After listening to the news this week, I have come to the conclusion that I’m lucky to be alive.
The World Health Organization is concerned that people who eat too much bacon and other processed meats will develop colon cancer.
I wonder what happens to people who eat potatoes fried in two-day-old bacon grease. Probably something awful…so I’m lucky to be here.
My mother, and my grandmothers and my great-grandmothers, practiced what I call “survival cooking” which included some methods and procedures that most of us now find appalling. Yet their generations were healthier than my own, and if present trends are any indication, the generation after mine will not fare well at all.
I’ve given this topic a lot of consideration. As a fat person who is constantly modifying her diet in order to be healthier and thinner, I understand many of the pronouncements of the WHO and other such entities. The American diet is generally AWFUL and it is KILLING people. There are complicated reasons for that, but the researchers and the media try to condense those reasons into alarming “sound bites” in order to scare people into better habits. That has been moderately successful with smoking, but it won’t work as well with food consumption. Smoking is an optional behavior, eating is not.
My grandmothers lived through the depression years and then WWII when food was rationed and restricted. They learned to use the most basic ingredients available and to “waste not”. Grandma Bea saved the grease from fried bacon and reused it. She made her own hominy. She went out to the hen house and killed a chicken for Sunday dinner. Grandma Della served raw milk and made her own butter. She cooked wild pokeweed, which is poisonous if not picked and prepared properly. Both women made large quantities of cheap soups, simple breads, and plain, yet satisfying, desserts. When Bea made pies she took the scraps of leftover crust, put butter, sugar, and cinnamon on them and baked them in the oven as treats for us. Bones with bits of meat still on them were thrown in the soup pot. Stale bread was used in meatloaf and stuffing. Nothing in her kitchen was ever wasted and no one who ever visited her home went away hungry.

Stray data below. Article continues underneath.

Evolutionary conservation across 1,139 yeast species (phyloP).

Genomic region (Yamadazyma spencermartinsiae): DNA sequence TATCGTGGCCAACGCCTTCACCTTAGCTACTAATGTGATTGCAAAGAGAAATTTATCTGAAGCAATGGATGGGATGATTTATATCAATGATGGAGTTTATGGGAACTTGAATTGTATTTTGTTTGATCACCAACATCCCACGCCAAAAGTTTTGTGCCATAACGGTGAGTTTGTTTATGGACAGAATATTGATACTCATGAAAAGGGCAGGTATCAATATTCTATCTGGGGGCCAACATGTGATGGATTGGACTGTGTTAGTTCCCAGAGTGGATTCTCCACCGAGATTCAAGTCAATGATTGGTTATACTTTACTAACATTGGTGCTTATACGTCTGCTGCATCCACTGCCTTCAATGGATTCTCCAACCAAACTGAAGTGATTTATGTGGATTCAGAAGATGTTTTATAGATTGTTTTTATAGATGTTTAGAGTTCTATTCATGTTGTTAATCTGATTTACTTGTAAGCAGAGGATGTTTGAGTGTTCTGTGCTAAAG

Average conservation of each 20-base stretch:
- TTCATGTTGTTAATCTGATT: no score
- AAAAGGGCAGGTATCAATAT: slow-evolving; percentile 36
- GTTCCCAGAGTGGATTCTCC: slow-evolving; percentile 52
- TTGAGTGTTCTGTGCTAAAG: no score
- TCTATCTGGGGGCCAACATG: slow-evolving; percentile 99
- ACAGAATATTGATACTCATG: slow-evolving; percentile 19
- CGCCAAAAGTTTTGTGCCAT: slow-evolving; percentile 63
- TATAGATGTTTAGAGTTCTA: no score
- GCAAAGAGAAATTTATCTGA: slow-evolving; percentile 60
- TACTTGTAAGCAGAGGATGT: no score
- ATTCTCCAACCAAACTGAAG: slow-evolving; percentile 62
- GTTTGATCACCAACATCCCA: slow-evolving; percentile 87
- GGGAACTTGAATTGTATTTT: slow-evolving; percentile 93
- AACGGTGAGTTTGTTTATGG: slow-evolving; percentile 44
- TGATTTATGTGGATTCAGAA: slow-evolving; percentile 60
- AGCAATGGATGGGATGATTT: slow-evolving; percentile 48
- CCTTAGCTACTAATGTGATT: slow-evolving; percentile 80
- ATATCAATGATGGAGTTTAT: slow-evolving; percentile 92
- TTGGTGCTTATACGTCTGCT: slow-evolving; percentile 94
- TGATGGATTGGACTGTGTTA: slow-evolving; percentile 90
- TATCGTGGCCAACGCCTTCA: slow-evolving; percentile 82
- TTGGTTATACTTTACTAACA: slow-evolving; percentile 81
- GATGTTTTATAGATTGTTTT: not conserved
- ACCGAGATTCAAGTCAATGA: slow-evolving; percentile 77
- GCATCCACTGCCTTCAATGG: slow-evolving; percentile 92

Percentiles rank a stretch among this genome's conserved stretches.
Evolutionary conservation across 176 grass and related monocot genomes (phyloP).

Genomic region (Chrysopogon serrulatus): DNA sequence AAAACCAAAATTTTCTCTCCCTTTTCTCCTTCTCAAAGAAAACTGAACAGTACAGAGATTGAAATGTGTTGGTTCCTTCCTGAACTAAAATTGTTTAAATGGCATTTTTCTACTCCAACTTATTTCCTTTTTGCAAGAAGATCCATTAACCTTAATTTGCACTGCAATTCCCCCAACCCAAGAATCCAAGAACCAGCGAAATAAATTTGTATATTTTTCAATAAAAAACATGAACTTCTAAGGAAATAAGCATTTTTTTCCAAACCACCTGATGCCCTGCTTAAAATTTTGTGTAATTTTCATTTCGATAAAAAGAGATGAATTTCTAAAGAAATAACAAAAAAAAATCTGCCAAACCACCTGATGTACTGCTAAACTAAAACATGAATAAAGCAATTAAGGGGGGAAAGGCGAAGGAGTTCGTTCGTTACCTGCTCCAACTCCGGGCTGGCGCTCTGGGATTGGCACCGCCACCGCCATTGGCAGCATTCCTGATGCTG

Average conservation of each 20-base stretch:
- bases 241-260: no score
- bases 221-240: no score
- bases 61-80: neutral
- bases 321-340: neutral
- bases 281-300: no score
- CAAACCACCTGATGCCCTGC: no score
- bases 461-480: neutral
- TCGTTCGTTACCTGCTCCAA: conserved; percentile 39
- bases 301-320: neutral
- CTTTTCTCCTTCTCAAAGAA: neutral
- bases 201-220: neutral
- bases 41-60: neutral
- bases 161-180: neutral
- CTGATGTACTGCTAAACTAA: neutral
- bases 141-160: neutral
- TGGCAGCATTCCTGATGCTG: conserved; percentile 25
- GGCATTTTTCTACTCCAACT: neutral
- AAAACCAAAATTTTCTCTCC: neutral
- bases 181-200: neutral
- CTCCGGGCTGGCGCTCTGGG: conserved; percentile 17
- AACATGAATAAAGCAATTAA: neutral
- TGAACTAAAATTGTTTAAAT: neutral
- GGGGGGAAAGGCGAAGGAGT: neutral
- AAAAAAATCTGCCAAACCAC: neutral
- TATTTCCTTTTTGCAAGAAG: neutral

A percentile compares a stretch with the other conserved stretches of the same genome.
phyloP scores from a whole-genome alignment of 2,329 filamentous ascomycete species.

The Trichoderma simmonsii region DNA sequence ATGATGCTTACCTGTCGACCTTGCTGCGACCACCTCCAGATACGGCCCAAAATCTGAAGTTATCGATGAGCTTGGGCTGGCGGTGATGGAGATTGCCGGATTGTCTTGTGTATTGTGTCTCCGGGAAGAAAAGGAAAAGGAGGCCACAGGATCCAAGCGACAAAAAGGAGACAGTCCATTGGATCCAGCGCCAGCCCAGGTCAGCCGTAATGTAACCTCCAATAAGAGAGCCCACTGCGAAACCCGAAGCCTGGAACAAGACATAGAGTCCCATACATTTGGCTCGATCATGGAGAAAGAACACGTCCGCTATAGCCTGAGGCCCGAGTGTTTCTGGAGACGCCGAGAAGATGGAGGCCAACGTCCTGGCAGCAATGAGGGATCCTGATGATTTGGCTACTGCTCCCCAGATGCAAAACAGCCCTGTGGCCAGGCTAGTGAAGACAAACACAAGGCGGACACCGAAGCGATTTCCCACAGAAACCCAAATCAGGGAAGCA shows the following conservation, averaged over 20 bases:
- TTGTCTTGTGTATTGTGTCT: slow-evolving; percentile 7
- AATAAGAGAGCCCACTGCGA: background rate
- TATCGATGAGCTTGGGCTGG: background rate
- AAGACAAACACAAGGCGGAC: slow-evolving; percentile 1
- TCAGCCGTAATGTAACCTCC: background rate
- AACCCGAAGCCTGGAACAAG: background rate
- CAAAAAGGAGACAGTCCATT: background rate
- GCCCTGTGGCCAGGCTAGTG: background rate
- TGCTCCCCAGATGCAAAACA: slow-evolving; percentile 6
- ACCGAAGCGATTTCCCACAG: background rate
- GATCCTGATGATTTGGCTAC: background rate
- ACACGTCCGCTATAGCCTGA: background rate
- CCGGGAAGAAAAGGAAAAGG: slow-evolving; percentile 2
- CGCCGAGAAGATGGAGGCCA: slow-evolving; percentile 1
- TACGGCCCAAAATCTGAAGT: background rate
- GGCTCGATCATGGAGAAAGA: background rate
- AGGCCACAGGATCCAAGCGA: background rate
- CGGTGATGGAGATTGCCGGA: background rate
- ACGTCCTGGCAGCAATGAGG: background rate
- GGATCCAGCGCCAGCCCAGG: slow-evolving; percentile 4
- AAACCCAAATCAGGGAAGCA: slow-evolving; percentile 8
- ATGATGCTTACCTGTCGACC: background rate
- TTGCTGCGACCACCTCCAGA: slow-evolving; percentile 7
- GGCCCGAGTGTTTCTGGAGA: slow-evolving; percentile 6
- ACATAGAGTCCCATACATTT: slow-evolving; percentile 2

I’ve heard many people defend their current eating habits by stating that their parent or grandparent used lots of butter, sugar, eggs, and meat. True enough. But it was real butter, sugar, eggs, and meat. And the previous generation ate smaller portions and was more physically active. Our grandparents didn’t eat greasy jumbo burgers and then sit at a computer for hours.
I know that my knowledge, experience, and understanding is limited by my mostly rural upbringing, but two things are abundantly clear to me:
1. The food we consumed as children was mostly fresh- grown or raised within twenty miles of our house- and prepared from start to finish by a family member.
2. The food we ate was simple and contained only the most basic ingredients. Most of the additives, dyes, preservatives, flavorings, and other chemicals routinely used in food today never entered our stomachs.
As a pescetarian I don’t eat bacon and never have bacon grease saved in a jar on the stove. However, both practices might be safer and healthier than eating some of the other foods on my local supermarket shelf. One popular children’s lunch meal has fifteen ingredients (including sodium nitrate) listed just for the “turkey” slices it contains.
Food is something we must deal with each and every day. Like I said earlier, we can’t just give up eating. So we’re left with the task of making wise food selections that nourish and maintain the body we’ve been assigned. In order to do that I think we need to stop riding the waves of the latest food trends, good or bad, and return to real food in reasonable quantities.